Our Medicaid Attorney Can Assist with Senior Housing and Long-Term Care Options
Elder law is another aspect of estate planning, focusing primarily on the needs of families and individuals as they age. Issues of aging include senior housing and home care, long-term (or nursing home) care, guardianships and health care documents, Medicare and Medicaid.
The Long Term Care Dilemma
As our population ages, more and more of us confront elder law-related issues, whether for ourselves or our parents. One of the most pressing issues is long-term nursing home care, which usually is not covered by traditional health insurance. Depending on where you live and the level of care needed, nursing home care can cost from $35,000 to $150,000 a year. The average stay is slightly more than three years.
Most people end up paying for nursing home care until their personal (or family) assets are depleted, then they may qualify for Medi-Cal benefits to pick up the cost. Careful planning, however, can ensure that you get the benefits to which you are entitled, while protecting your assets, for your spouse or children, ensuring that the legacy which you have worked so hard to build is there for your loved ones.
Clients are frequently confused about the differences between Medicare and Medicaid. Though their names are very similar, the programs are quite different. Medicare is an entitlement program, a federal health insurance program in which most people enroll when they turn 65 years old. There are no financial qualification rules. Medicare has two primary parts: Part A and Part B.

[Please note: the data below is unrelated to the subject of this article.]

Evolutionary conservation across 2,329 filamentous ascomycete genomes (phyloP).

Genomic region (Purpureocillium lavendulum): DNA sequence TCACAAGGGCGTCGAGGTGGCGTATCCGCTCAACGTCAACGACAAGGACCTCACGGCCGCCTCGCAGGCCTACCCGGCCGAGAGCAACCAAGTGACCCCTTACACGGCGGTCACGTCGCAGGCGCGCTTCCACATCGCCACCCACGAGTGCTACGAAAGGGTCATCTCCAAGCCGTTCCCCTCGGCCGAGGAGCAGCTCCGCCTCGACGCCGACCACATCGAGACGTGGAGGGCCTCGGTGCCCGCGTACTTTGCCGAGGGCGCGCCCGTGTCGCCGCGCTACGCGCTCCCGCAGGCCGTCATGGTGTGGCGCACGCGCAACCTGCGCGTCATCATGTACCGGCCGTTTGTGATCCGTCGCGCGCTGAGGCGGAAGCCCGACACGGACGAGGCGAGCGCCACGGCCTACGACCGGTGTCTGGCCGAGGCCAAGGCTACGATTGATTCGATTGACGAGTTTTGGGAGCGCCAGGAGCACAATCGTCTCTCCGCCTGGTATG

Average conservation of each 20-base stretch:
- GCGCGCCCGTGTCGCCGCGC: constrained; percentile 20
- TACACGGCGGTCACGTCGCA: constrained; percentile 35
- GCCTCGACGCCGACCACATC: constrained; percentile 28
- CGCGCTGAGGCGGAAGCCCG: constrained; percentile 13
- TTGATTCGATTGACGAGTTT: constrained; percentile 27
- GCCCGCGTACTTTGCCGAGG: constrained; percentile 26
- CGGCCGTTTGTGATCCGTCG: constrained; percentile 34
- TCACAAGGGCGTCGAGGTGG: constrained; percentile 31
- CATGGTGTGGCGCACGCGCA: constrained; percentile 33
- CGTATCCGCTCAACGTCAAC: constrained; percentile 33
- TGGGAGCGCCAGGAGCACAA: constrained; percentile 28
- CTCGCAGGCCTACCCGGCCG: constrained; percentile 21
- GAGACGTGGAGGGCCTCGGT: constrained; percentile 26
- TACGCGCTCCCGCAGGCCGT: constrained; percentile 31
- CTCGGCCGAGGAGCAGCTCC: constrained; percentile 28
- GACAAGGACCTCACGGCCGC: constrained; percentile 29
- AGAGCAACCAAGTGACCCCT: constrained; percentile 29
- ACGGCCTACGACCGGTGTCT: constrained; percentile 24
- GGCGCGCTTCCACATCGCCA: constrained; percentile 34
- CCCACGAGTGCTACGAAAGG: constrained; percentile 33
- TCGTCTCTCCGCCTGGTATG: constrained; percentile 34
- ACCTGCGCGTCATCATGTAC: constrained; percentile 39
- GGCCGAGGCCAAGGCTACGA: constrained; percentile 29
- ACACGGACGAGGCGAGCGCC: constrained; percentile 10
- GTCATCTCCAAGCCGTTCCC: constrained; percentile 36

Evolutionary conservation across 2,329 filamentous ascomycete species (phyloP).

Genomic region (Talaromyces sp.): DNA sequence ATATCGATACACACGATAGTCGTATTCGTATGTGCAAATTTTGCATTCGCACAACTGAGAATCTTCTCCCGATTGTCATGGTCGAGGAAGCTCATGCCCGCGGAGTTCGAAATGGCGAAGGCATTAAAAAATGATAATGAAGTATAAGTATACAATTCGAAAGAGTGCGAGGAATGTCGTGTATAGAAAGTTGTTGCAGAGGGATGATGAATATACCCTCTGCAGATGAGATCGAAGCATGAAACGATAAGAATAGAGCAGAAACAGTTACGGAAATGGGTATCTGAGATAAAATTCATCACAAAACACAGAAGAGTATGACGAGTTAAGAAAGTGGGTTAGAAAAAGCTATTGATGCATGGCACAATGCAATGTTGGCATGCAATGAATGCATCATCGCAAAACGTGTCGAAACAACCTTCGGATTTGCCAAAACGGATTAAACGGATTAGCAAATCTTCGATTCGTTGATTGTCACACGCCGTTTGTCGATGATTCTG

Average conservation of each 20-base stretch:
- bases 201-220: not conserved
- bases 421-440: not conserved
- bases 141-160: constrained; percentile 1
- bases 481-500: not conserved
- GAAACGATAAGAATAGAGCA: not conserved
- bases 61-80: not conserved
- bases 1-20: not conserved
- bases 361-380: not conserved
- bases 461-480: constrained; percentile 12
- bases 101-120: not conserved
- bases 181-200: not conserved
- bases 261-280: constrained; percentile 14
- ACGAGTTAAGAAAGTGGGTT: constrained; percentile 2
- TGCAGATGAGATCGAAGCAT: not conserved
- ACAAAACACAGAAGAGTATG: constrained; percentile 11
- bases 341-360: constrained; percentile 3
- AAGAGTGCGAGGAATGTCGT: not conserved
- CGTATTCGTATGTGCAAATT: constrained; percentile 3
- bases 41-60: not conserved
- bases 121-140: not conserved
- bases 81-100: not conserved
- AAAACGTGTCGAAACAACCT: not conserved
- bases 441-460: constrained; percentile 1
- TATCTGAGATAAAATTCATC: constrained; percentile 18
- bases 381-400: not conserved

Medicare Part A covers in-hospital care, extended care after a hospital stay, some home health care services, and hospice services. The rules for nursing home coverage are very strict and, in fact, Medicare pays for less than 9 percent of nursing home care in this country. For more information, you can read our medicaid frequently asked questions page.
Medicaid, is a joint federal-state program, subject to certain federal requirements, each state implements its own regulations on how the program is managed and in California is known by the name Medi-Cal. Medicaid or Medi-Cal is not an entitlement program like Medicare, but rather a form of welfare. Medi-Cal eligibility is determined after the proper application is submitted to the state. There are many Medi-Cal insurance programs available in California, from basic medical coverage to nursing home programs.
The California Department of Elder Affairs provides a wealth of information for seniors and caregivers.
At Family First Estate Planning Services, we assist seniors and their families in making tough decisions regarding long-term care planning, including whether Medi-Cal eligibility may be an option.
Senior Housing Options
Helping a parent move to senior housing can seem more intimidating than orchestrating a rocket launch. The death of a spouse, declining health or safety concerns can trigger the need to move. The first phase comes with the realization that what has been home is no longer suitable. Emotional ties to a place are hard to overcome. Finding a new home that is appealing and appropriate is no easy task, and neither is going through a lifetime's accumulation of “stuff.”
Here are some tips to help make the transition easier:
- Plan ahead. Don't wait for a health crisis to start the process. The smoothest transitions occur when the person moving is in the driver's seat.
- Get a full assessment of the current situation. Physical care needs and financial resources are where to start. Consider the costs of staying in place, including renovation and ongoing maintenance. Add the cost of rising utility bills and taxes, and don't forget transportation and food. Make a list and decide whether it's cheaper to stay or move to a community designed for seniors.
- Take a multi-phase approach. Seniors often take longer than a year to actually make the move.
- Fully explore new housing options. Senior living offers a broader range of options than ever before.
DISCLAIMER: This site and any information contained herein are intended for informational purpose only and should not be construed as legal advice. Seek competent legal counsel for advice on any legal matter.